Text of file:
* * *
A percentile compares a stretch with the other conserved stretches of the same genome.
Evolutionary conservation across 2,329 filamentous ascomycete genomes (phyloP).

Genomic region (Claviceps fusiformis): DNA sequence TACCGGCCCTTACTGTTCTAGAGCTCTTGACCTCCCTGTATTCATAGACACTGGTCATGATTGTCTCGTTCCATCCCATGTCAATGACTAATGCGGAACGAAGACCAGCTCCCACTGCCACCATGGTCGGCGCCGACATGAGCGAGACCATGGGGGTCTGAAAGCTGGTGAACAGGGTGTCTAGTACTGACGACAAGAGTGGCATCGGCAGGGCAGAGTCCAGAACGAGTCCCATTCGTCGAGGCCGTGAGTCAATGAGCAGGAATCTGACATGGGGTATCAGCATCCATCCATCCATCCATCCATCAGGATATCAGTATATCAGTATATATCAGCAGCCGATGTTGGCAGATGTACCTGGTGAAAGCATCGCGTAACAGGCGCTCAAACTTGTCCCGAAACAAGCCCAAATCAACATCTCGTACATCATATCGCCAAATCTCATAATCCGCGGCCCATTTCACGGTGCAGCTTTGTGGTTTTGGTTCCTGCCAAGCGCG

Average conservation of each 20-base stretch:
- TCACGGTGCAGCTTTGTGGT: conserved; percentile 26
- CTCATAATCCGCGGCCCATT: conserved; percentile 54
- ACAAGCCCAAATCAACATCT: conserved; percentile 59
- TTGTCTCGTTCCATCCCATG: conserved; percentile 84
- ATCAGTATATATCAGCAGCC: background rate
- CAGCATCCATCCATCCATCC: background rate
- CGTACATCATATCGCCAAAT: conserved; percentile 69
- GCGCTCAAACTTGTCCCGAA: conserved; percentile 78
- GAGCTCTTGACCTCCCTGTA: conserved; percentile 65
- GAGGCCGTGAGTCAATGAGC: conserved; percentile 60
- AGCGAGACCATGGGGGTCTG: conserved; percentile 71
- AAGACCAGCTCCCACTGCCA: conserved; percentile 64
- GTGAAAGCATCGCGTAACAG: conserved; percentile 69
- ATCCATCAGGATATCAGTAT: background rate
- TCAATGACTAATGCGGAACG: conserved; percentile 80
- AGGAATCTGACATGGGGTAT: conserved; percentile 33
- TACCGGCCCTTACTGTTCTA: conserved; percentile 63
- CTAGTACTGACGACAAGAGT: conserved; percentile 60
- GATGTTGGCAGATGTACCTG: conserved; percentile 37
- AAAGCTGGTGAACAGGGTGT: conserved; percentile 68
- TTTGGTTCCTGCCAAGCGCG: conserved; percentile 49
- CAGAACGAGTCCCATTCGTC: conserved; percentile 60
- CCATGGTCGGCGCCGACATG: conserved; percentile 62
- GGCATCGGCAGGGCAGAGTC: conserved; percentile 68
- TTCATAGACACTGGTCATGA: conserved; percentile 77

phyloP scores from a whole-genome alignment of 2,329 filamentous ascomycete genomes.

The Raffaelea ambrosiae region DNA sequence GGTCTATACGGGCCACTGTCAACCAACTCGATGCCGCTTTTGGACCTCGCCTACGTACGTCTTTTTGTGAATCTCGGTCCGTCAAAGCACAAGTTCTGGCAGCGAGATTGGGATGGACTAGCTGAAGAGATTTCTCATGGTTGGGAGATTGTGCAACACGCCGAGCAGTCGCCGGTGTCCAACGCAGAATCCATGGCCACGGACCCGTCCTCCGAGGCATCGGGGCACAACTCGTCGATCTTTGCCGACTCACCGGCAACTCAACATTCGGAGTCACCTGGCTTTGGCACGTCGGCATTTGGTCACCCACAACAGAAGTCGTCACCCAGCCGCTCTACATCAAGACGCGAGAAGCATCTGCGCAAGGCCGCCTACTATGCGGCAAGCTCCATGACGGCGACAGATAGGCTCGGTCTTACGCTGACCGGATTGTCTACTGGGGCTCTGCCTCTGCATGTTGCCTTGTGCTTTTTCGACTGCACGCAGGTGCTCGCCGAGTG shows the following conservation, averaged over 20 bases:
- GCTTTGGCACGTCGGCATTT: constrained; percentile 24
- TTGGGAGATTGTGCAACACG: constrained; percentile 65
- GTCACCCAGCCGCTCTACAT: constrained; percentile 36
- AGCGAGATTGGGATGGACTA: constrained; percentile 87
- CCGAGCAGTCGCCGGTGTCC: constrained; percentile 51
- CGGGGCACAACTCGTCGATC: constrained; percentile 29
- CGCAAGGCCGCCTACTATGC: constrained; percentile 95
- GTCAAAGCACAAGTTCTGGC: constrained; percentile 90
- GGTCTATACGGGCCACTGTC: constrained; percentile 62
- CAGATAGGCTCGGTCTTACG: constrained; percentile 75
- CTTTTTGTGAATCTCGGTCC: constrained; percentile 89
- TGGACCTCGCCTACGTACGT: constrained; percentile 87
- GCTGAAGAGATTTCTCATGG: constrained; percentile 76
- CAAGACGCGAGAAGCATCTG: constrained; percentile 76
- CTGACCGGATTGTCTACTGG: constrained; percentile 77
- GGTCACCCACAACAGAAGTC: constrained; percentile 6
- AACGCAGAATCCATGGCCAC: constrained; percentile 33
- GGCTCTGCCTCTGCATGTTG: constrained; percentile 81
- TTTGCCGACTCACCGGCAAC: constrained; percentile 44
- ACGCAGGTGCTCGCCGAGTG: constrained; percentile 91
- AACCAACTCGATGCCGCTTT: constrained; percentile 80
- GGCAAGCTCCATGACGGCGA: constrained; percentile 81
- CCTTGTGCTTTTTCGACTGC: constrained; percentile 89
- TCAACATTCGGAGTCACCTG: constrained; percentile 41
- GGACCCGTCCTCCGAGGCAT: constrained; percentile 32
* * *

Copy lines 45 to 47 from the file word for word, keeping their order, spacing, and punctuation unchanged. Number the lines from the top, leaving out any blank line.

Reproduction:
- CAAGACGCGAGAAGCATCTG: constrained; percentile 76
- CTGACCGGATTGTCTACTGG: constrained; percentile 77
- GGTCACCCACAACAGAAGTC: constrained; percentile 6